Gülgün Kayim is leading such work in Minneapolis, where they are using art and culture to address the city’s One Minneapolis goal of eliminating racial, class and economic inequity. The City’s Long Range Planning Division engaged seven artists over 10 months to work with underserved communities to envision what their proposed long-range plans would look like, what they would include and who they would benefit. The result: 58 engagement events, more than 1,800 individuals reached (90% of whom had never engaged in planning before) and nearly 30 new engagement tools and strategies. Residents were able to voice their deepest needs as communities, and new goals have been created as a result, including initiatives to address digital equity, electoral engagement and creative asset mapping.
Through art, cities like Minneapolis can sift through the complex dimensions of culture and power to change the mechanics of planning and bring resident voices to the table.
5. The Pressing Environmental Challenge for Cities: The Water-Energy Nexus
More specifically, we explored how cities and communities can use water and energy investments to address environmental pollution, resilience, and mounting climate threats. According to the United Nations, cities produce 70 percent of the world’s greenhouse gas emissions and consume approximately 75 percent of the world’s energy. And, the EPA estimates that the average US family uses 400 gallons of water a day (twice the global average), while more than 65 percent of people in our nation alone are already affected by drought.
In our Mile High plenary discussion, we heard from leading energy and water experts and the conclusion was clear: the climate challenges we face beg for new business models and more cross-sector partnerships. We need to address the role of district-scale solutions to support a region’s ability to respond to the changing environment.
Denver’s own Mile High ZED initiative is a collaboration of four “innovation” districts — the new Denver Water Campus, the Sun Valley Ecodistrict, National Western Center and Peña Station NEXT, anchored by Panasonic’s CityNow smart city initiative in the City’s first so called aerotropolis. Led by the mayor and a diverse set of powerful stakeholders, Denver is poised to be a global center of neighborhood- and district-scale sustainability for years to come. And perhaps most encouraging — each project is collaborating to share information and influence policy to scale net zero development.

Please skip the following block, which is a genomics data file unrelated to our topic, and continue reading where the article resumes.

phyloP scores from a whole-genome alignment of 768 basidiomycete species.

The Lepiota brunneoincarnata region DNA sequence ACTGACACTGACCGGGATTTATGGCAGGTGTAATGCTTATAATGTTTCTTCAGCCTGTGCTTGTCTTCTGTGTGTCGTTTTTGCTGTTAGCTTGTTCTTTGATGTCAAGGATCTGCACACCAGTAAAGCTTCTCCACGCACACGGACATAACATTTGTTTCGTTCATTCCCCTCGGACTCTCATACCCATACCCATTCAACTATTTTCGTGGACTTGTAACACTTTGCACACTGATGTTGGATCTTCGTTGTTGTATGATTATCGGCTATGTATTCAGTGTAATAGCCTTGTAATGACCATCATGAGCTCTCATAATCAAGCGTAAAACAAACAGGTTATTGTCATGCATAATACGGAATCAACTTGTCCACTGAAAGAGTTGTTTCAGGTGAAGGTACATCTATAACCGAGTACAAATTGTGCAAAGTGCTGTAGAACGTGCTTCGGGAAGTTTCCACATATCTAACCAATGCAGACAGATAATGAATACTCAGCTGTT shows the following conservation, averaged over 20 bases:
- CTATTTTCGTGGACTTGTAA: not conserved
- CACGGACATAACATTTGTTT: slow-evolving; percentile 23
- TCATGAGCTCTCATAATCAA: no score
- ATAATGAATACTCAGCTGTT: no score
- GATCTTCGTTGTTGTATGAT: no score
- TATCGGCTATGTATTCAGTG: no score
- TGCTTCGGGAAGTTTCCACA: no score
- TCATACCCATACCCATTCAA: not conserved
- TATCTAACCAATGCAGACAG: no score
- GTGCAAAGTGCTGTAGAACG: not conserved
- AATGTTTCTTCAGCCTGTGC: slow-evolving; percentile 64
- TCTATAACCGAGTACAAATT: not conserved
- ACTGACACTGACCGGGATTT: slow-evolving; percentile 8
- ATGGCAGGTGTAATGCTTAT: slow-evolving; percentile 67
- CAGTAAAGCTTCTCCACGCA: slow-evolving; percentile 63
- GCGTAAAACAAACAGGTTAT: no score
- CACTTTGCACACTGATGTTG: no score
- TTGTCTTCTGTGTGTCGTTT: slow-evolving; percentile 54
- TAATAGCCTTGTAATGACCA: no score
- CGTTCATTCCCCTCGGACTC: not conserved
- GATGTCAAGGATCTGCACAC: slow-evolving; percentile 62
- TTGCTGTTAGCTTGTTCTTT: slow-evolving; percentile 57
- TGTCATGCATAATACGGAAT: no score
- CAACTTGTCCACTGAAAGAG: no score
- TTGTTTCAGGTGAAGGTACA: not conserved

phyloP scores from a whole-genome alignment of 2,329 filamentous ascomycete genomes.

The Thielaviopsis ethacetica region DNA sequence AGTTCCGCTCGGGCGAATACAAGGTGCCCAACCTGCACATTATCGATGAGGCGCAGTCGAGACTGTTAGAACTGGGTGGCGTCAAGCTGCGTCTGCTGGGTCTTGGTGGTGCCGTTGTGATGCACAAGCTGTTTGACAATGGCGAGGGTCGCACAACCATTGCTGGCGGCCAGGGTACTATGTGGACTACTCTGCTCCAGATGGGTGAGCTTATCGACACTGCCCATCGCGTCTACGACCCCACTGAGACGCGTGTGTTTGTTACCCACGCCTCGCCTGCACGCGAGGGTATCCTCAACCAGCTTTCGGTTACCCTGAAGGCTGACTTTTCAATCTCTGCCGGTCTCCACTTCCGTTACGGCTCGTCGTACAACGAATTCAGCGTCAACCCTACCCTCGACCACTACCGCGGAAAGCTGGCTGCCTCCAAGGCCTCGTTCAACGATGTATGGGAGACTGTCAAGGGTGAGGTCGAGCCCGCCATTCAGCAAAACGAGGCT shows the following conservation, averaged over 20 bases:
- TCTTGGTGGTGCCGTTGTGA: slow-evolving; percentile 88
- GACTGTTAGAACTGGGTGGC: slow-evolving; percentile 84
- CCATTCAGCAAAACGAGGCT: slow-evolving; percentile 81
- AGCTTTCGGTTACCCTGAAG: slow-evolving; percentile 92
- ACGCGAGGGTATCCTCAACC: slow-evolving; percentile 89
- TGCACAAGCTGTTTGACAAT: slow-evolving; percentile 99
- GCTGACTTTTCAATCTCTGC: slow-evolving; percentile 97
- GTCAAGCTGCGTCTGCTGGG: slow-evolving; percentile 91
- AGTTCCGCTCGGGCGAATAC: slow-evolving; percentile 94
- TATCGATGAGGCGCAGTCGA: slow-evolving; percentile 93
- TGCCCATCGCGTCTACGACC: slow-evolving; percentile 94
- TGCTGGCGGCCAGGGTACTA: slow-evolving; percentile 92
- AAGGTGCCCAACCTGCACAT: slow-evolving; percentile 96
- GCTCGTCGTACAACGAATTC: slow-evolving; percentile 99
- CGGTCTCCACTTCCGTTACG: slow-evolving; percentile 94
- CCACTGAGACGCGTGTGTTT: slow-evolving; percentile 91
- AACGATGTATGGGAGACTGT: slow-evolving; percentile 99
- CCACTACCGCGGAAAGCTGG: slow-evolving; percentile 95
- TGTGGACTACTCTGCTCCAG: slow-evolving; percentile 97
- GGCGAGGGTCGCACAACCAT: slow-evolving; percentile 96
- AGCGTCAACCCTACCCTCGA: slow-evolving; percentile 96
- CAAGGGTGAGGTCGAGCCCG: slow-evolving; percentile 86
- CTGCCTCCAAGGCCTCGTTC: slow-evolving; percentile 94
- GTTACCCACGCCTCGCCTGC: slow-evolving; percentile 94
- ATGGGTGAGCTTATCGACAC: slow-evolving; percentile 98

6. Building Community is the First Step Toward Building a Movement, but the Market Continues to be Disorganized
If we learned anything at the Summit, it’s that there is a dedicated community of practitioners who are genuinely interested in getting sustainable and equitable district-scale development done. Nearly 350 people packed our rooms each day, asking tough questions and gaining knowledge from their peers that they’ll take home to cities from Atlanta, Georgia to Brisbane, Australia. EcoDistricts’ convenings, like the Summit and Incubator, are our way to bring these city makers together.
But with so many projects, practitioners and rating tools out there, we need more organization in the noisy, messy marketplace of district-scale development. That’s why we’ve launched EcoDistricts Certified and EcoDistricts Accredited Professional (AP) — programs designed to reward the highest level of performance in district scale sustainability, putting people and planet at the center of every urban development decision. Certification focuses on three core phases in neighborhood-scale sustainability: achieve meaningful and long lasting collaboration; advance deeply integrated and performance-driven projects; and deliver powerful outcomes across equity, resilience and climate protection.
Some of these themes are no-brainers — we need to focus on local energy and water solutions to combat climate change and create more human and people-serving infrastructure. Others are tougher and more uncomfortable, like acknowledging the decades of racism and bias that have created cities that unfairly serve and treat communities of color and low-income citizens. Getting to a more equitable neighborhood development starts with first understanding the underlying issues that hold us back from a more perfect union. More than anything, the issues that we discussed are big and messy, and require a dedicated movement of diverse practitioners to tackle. And that’s what we saw emerging at the 2016 Summit — the collective power of hundreds of city makers whose enthusiasm, skill and influence, coupled with the right tools, guidance and collaboration, are creating the kind of equitable and resilient neighborhoods that we need.
We would love to hear from you. Drop me a line by email and tell me what you took away from the 2016 EcoDistricts Summit. I will collect your feedback and post it in an upcoming blog post.
From the neighborhood up!